2004-05-17

NPM 070-2004

Requesting Entity: Municipality of Libona, Bukidnon

Issues Concern: Queries on Republic Act 9184 (R.A. 9184) and its Implementing Rules and Regulations Part A (IRR-A)

 

Details

1. Whether or not Local Government Units (LGUs) are now mandated to comply with the provisions of R.A. 9184 and its IRR-A.

In order to fully implement R.A. 9184, we wish to inform your office that the IRR-A of R.A. 9184 was finalized by the Government Procurement Policy Board (“GPPB”) and the Joint Congressional Oversight Committee (“JCOC”) on July 11, 2003, and that it was approved by the President through Memorandum Order No. 119, dated September 18, 2003. Having been published in two (2) newspapers of general nationwide circulation, namely Manila Times and Malaya, on September 23, 2003, the IRR-A became effective on October 8, 2003, in accordance with Section 78 of the said IRR-A.

Hence, after the law was put into operation by its IRR-A on October 8, 2003, all government agencies, including LGUs such as your agency, are now governed by a uniform and standard procurement law, and mandated to comply with the provisions of R.A. 9184 and its IRR-A.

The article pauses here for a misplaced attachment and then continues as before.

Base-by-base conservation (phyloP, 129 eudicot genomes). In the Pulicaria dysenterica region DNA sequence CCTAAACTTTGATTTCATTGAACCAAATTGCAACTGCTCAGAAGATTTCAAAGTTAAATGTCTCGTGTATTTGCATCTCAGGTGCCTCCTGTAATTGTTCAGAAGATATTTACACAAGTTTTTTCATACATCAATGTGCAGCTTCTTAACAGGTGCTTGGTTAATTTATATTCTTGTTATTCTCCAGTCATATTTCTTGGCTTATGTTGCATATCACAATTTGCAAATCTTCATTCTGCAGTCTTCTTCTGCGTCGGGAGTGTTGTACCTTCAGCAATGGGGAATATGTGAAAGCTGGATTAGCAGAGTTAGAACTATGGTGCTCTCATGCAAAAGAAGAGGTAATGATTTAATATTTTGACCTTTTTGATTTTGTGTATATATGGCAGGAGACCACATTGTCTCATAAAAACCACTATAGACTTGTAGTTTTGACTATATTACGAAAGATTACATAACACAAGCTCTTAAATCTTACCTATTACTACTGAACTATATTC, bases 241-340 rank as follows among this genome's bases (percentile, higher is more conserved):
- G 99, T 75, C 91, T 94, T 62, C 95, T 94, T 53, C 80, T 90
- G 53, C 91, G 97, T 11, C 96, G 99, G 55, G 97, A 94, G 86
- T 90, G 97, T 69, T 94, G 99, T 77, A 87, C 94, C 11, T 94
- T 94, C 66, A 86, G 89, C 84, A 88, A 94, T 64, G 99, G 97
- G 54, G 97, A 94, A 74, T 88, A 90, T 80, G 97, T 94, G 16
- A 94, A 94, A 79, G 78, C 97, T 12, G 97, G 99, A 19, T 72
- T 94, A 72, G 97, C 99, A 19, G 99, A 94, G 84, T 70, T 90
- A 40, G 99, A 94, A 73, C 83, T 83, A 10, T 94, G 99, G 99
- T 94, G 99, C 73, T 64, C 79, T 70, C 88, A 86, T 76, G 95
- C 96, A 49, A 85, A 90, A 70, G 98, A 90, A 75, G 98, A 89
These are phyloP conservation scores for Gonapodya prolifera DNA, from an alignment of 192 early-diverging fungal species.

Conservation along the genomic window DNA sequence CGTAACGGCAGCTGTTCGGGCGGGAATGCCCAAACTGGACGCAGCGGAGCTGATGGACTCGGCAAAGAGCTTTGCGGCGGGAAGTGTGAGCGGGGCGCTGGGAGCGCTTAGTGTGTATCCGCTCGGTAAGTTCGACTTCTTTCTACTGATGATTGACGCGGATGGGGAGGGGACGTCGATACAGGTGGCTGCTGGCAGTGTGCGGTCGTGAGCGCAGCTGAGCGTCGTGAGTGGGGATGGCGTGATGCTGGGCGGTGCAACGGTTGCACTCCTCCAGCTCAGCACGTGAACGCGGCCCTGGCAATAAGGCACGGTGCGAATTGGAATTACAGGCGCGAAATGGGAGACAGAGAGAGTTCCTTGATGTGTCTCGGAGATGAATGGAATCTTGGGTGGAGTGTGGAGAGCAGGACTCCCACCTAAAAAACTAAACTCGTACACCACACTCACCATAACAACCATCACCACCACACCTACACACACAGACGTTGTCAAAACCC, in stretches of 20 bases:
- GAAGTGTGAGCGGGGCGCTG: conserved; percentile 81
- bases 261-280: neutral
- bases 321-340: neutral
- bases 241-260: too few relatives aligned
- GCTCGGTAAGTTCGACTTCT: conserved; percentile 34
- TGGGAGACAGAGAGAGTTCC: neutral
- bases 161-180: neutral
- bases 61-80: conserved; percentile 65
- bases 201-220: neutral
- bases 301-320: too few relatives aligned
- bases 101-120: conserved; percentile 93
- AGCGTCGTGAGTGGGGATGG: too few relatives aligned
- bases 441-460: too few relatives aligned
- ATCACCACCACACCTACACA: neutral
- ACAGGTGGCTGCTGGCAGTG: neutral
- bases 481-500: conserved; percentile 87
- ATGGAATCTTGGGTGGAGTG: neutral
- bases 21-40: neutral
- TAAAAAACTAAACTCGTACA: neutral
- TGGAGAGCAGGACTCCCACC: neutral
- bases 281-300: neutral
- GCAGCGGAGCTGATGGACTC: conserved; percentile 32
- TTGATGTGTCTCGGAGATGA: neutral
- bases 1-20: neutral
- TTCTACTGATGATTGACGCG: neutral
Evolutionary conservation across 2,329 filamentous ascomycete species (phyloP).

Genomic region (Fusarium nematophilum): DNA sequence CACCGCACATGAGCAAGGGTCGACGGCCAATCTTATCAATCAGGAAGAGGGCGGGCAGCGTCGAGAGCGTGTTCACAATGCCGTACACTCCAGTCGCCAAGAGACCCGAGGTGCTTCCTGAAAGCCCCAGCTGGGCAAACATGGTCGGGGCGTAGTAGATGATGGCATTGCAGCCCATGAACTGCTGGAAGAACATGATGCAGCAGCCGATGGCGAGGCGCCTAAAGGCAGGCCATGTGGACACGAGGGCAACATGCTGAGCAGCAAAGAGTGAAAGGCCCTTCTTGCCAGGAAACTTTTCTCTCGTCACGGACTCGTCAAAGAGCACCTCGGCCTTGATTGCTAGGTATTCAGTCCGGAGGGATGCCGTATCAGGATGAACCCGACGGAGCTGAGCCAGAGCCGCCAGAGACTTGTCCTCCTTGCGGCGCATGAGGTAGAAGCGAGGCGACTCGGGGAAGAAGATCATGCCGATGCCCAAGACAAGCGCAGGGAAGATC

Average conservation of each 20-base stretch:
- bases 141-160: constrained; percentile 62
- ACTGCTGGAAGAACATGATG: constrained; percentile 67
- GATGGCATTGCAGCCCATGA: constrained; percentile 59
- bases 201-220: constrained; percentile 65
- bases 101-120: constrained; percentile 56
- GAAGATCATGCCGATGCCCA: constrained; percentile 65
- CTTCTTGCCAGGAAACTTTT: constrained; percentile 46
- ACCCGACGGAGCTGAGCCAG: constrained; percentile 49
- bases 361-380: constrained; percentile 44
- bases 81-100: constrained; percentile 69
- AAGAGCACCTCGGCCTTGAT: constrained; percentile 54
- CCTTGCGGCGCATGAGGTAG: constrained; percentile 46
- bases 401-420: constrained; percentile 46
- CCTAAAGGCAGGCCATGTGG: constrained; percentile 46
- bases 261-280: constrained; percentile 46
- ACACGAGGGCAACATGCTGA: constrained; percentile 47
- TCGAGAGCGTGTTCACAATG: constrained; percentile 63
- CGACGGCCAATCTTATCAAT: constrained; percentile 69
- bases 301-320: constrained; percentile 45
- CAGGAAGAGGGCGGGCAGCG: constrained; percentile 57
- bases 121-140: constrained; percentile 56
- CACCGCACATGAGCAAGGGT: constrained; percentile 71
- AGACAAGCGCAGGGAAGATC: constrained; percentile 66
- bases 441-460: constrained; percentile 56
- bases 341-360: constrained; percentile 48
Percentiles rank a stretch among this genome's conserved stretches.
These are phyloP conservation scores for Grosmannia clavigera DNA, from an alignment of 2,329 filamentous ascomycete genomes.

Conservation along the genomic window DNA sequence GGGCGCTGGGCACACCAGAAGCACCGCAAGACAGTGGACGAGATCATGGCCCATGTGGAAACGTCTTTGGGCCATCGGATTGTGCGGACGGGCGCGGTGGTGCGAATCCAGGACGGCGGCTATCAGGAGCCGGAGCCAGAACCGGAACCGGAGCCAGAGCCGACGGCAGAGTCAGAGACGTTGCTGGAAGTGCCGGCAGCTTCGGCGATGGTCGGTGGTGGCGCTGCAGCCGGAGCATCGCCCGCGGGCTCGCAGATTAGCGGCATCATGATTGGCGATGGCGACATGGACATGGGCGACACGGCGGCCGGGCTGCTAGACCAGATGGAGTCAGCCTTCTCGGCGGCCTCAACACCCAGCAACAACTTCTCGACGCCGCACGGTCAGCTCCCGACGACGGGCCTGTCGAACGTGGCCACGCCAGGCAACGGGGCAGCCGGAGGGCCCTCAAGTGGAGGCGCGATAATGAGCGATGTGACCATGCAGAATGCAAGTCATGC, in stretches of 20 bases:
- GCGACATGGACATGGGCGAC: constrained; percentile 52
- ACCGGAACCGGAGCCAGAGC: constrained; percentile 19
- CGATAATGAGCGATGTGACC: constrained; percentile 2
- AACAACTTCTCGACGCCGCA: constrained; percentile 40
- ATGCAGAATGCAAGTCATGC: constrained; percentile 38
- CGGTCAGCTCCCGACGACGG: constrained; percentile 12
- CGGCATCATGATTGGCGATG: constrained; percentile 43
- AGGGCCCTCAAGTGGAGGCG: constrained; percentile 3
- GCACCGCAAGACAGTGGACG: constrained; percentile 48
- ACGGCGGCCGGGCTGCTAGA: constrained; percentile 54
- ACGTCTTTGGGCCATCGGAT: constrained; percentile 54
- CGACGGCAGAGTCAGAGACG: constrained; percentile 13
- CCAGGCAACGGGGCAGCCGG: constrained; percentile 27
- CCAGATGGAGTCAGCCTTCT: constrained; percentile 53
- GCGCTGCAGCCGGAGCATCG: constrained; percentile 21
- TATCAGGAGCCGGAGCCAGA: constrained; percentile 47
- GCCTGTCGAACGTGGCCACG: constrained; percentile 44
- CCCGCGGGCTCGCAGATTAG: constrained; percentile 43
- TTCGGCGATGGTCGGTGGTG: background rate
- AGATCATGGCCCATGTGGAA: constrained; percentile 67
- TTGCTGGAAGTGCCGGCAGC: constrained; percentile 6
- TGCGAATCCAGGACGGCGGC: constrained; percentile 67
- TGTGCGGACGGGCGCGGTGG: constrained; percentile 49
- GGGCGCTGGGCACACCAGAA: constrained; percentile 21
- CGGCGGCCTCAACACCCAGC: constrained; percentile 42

2. Whether or not the policy on warranty in the IRR-A of R.A. 9184 is disadvantageous to the Government in view of the possibility for a supplier or contractor to quote a higher price for the contract in view of the ten percent (10%) retention money requirement under Section 62.1 of the IRR-A of R.A. 9184.

The argument that the policy on warranty under R.A. 9184 and its IRR-A is disadvantageous to the Government, considering that a supplier or contractor may possibly quote higher prices in view of the 10% retention money requirement, has been discussed and addressed extensively. It must be noted that although the bidder-suppliers or bidder-contractors may have thought of incrementing their bid prices to hedge against miscellaneous expenses or costs that would be incurred by them, such as the 10% retention money or special bank guarantee as a form of warranty for the goods supplied, it is still the procuring entity that identifies and sets the Approved Budget for the Contract (ABC), in excess of which, any bid shall be disqualified. Hence, even if there is a possibility of quoting higher prices by prospective bidders as a mark-up for the warranty, the procuring entity concerned would not be put on a disadvantage as there is an upper limit or ceiling for bid prices, which is the ABC. This is in addition to the principle of “check and balance,” brought about by competitive bidding itself. In other words, the requirement of setting an ABC protects the procuring entity from unwanted bidders who would usually bid for unrealistic high prices, especially if the bid price is way beyond the said ceiling as such practice will cause the unwanted bidder to be disqualified from participating in the ensuing procurement activity.